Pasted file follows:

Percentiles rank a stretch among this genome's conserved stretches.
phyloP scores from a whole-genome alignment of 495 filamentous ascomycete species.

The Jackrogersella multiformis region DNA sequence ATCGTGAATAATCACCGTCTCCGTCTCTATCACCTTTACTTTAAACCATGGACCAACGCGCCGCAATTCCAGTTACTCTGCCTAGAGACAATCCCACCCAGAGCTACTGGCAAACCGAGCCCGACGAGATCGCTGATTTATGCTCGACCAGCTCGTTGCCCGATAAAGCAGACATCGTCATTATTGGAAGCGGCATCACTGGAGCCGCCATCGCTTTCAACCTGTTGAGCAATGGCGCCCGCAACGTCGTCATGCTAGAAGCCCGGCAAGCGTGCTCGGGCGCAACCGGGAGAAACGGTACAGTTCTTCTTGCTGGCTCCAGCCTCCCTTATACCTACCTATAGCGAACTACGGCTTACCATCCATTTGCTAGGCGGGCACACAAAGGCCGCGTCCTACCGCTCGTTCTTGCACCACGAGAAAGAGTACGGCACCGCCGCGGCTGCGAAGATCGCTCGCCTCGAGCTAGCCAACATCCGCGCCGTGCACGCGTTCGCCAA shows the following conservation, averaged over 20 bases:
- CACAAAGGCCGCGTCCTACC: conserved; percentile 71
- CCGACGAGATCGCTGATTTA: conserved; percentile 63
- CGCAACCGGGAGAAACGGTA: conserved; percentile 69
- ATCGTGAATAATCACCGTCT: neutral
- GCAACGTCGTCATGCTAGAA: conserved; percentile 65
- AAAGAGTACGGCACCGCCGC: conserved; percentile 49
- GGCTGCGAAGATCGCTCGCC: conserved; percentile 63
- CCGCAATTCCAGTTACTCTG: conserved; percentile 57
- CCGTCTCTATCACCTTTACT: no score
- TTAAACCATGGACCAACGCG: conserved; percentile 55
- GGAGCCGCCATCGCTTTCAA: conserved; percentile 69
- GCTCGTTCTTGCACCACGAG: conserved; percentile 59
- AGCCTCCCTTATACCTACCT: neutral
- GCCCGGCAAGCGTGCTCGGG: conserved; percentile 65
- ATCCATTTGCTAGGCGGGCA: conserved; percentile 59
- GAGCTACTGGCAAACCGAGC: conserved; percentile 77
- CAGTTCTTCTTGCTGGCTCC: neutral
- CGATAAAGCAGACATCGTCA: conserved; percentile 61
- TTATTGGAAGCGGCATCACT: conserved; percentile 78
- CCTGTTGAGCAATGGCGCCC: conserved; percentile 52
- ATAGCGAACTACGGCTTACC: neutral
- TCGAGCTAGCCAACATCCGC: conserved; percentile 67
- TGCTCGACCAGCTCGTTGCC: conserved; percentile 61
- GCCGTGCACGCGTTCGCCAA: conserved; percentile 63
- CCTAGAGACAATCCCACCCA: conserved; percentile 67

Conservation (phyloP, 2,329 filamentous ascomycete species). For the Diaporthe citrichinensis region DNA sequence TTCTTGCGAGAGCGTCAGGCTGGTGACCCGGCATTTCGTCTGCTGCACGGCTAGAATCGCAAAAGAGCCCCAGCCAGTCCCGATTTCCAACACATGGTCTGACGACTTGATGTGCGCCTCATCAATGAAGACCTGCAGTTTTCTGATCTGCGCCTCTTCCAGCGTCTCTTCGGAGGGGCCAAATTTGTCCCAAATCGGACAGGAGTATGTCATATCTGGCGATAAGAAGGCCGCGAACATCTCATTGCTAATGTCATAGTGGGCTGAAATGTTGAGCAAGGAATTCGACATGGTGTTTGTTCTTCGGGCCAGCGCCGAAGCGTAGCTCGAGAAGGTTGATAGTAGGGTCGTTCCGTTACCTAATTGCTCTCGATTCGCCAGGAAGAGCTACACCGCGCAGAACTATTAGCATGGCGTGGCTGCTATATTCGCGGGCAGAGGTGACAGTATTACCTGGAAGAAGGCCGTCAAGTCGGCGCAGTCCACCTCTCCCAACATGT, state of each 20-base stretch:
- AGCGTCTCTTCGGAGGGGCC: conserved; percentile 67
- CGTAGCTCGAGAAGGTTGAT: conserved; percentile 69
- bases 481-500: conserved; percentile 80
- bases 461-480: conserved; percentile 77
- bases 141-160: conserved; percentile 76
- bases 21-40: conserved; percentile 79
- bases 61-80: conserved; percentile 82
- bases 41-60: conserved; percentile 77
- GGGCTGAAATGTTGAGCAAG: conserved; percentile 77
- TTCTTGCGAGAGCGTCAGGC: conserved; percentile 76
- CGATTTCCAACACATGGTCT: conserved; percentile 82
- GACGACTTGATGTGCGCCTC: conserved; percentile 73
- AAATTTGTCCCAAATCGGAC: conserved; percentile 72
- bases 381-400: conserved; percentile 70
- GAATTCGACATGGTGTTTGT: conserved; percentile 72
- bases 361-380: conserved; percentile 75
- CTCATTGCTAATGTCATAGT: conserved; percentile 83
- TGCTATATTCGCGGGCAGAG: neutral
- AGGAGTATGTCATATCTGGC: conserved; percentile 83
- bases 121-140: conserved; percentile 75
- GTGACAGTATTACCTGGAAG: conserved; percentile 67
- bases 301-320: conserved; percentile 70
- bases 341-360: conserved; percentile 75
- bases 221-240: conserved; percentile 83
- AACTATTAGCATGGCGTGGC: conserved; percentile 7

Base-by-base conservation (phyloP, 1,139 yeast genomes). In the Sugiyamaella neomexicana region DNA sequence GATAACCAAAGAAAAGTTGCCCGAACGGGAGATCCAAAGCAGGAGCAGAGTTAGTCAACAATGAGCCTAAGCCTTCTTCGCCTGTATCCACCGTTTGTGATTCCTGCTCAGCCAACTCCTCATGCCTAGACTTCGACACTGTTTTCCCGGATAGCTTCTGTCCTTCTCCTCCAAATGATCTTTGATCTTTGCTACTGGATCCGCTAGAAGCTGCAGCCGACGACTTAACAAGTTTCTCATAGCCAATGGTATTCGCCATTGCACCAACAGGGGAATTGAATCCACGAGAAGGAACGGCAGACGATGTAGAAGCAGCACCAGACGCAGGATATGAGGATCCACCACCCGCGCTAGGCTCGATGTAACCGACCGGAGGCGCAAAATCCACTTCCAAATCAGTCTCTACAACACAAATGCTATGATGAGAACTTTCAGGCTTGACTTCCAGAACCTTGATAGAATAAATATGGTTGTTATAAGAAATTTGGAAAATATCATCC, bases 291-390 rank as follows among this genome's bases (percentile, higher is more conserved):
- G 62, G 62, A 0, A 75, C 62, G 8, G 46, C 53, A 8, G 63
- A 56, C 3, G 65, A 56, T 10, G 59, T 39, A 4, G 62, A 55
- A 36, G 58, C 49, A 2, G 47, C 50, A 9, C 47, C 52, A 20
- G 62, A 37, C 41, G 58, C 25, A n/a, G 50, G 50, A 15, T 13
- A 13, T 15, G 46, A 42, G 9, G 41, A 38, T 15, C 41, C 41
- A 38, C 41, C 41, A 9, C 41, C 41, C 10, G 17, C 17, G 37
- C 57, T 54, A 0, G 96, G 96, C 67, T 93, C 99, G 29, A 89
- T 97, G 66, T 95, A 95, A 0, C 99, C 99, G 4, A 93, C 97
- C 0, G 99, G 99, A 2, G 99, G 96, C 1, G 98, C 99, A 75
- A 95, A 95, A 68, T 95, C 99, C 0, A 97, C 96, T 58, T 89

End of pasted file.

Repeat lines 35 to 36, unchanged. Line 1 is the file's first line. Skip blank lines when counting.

- bases 21-40: conserved; percentile 79
- bases 61-80: conserved; percentile 82